Firuzabad: Sasanian city in Persis.
Like many cities from the Parthian age, Ardašir Khureh ("fame of Ardašir) was designed like a large wheel and was surrounded by large walls. In the center of this wheel was a tall tower, which is locally known as the minar (minaret). It is more than thirty meters tall and its function is not known. Here, the four main streets of the city came together.
The city appears to have been founded near an older castle after a local ruler named Ardašir had united southern Iran in the first quarter of the third century CE. His Parthian overlord, king Artabanus V, was alarmed and in 224 decided to repress the insurrection, but he was defeated.
This is commemorated by the first relief, just north of the circular city, along the road to Istakhr. Two years later, the Parthian capital Ctesiphon was captured and Ardašir was recognized as ruler of the former Parthian Empire; this is the subject of the second relief.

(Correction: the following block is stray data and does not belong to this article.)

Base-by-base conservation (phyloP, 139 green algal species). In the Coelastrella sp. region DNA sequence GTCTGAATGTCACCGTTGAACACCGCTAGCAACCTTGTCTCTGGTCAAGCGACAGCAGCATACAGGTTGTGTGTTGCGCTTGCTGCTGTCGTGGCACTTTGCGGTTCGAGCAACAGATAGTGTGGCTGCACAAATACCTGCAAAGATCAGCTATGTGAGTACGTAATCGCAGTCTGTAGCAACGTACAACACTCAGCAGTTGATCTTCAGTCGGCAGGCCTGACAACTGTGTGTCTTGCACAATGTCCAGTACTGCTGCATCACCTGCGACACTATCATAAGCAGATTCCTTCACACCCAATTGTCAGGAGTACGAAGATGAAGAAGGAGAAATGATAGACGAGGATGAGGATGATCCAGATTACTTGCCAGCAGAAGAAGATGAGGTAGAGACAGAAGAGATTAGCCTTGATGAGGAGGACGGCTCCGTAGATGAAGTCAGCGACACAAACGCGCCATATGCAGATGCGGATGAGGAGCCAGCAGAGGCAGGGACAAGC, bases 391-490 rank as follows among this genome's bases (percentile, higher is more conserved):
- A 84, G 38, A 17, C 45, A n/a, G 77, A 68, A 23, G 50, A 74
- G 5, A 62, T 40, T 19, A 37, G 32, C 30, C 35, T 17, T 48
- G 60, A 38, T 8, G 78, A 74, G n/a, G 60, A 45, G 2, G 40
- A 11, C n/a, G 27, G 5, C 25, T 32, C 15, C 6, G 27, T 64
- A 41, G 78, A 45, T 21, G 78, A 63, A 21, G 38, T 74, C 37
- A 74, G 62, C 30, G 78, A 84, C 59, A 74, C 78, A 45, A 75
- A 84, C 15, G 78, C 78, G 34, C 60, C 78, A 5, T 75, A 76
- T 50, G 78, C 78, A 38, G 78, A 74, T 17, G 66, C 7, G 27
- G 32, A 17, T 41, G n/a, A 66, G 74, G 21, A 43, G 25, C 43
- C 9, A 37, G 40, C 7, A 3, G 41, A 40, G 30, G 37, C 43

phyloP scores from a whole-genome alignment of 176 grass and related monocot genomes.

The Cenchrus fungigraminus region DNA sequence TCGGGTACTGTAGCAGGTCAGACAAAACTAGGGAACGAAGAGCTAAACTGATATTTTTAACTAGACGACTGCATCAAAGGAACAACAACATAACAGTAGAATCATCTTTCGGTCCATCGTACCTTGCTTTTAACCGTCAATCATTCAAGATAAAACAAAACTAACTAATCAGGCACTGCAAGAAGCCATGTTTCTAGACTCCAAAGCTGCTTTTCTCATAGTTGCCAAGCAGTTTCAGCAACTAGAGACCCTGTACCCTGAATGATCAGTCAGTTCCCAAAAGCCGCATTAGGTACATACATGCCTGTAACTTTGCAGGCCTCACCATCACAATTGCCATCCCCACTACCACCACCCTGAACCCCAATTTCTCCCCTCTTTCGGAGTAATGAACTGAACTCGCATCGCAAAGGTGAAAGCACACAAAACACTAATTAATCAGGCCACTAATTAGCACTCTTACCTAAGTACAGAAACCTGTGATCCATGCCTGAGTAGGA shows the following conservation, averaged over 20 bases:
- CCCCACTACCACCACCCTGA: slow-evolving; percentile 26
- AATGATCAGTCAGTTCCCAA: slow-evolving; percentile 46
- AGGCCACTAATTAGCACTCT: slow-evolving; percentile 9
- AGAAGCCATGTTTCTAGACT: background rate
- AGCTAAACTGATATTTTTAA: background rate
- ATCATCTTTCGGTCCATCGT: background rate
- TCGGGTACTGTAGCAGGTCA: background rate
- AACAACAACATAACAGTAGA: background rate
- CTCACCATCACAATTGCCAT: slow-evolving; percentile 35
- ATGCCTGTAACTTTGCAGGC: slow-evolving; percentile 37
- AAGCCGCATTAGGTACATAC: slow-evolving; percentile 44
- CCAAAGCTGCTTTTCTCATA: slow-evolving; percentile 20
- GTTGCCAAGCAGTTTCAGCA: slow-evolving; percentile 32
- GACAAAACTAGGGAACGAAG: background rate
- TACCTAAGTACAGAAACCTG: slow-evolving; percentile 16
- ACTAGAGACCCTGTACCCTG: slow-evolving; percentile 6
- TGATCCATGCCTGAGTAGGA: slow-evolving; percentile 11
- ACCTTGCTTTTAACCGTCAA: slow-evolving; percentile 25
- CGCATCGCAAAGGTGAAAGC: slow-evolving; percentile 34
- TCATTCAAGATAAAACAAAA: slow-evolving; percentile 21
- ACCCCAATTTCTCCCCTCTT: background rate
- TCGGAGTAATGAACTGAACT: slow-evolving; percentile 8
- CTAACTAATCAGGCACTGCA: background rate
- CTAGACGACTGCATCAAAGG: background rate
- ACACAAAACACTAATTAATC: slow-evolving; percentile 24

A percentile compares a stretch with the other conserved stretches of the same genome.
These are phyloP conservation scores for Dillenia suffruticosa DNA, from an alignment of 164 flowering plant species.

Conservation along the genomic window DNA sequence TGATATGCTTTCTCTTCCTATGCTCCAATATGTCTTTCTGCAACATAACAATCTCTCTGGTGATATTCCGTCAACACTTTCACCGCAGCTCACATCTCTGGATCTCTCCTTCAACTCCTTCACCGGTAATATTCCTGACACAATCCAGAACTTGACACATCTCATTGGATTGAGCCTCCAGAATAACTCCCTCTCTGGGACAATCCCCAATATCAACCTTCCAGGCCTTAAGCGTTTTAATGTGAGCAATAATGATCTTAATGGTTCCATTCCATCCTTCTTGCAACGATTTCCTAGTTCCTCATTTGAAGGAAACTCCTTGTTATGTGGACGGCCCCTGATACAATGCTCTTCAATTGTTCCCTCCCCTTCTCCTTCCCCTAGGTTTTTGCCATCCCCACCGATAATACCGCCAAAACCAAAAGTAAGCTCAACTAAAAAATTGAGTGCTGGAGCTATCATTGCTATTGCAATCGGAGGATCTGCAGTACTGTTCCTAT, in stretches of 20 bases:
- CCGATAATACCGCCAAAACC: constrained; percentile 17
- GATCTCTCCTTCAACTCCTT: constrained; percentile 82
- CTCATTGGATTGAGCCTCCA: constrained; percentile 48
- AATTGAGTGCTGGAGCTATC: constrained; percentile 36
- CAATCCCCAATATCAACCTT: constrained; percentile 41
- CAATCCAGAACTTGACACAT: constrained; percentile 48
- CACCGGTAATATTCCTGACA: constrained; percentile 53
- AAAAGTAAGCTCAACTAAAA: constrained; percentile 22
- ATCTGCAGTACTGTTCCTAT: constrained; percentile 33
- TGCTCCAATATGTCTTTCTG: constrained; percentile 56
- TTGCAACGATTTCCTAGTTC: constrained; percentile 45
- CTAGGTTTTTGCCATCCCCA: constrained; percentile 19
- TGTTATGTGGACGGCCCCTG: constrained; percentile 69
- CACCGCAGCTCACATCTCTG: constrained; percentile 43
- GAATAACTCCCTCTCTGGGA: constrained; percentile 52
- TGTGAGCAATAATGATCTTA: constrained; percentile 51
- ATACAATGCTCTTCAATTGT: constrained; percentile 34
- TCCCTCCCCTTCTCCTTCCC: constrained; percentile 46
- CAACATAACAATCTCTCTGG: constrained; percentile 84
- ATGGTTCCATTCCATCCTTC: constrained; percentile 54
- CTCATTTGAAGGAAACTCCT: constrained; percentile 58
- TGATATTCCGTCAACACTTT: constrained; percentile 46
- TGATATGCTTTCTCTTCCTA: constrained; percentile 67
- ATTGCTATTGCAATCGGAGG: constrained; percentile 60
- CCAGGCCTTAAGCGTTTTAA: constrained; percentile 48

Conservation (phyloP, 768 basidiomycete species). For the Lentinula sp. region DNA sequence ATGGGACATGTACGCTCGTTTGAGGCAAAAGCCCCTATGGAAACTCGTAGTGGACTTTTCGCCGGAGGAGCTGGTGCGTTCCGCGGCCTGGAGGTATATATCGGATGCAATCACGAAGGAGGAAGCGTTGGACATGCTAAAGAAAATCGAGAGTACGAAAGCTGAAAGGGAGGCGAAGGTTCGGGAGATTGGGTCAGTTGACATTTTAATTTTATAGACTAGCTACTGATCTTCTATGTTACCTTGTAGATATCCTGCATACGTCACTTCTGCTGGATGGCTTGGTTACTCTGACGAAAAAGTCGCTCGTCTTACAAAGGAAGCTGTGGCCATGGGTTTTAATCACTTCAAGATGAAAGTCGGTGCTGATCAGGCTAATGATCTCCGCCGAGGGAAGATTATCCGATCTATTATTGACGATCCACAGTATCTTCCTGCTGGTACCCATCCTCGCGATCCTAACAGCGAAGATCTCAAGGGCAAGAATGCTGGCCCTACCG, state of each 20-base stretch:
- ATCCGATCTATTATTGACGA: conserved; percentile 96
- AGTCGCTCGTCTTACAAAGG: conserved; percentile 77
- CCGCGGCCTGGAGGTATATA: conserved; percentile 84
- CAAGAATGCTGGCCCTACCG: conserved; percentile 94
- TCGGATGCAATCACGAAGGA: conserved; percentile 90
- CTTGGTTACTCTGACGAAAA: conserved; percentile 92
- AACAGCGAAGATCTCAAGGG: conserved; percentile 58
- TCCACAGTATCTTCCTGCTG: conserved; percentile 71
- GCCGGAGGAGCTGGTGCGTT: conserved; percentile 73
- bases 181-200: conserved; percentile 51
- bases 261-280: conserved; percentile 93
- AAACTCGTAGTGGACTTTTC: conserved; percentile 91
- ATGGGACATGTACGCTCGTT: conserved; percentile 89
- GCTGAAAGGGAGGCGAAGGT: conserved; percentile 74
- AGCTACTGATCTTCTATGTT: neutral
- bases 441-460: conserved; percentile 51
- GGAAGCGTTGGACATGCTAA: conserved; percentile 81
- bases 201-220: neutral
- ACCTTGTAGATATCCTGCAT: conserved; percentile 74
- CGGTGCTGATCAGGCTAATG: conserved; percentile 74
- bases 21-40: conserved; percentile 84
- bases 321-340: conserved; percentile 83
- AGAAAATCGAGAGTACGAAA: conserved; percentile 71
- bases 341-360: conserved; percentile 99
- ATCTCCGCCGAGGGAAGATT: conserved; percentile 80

The wall that surrounded the circular city is about 450 meters from the center; there is a less impressive outer wall, which is much wider. The places of the gates in the inner wall can still be recognized.
Hardly any buildings have been excavated, partly because they were made of limestone and similar, perishable material; partly because the city was also used by nomads; partly because the site has not received as much attention as, for example, the Sasanian city of Bishapur. The site is therefore hard to recognize as an archaeologically important location; there are not even sherds. Most visitors prefer the palace, which is a bit to the northwest, across the river.
Still, there are several interesting sights to be seen. A platform of large, square stones is all that remains of an ancient monumental building. It is not far from the minar, but no one knows to what kind of structure they belonged to; it may or may not have been a sanctuary for fire worship. Recently, an ancient bathhouse was identified.
When I visited the site for the second time in 2008, another monumental structure had been discovered, but the archaeologists were not yet able to tell what it might have been.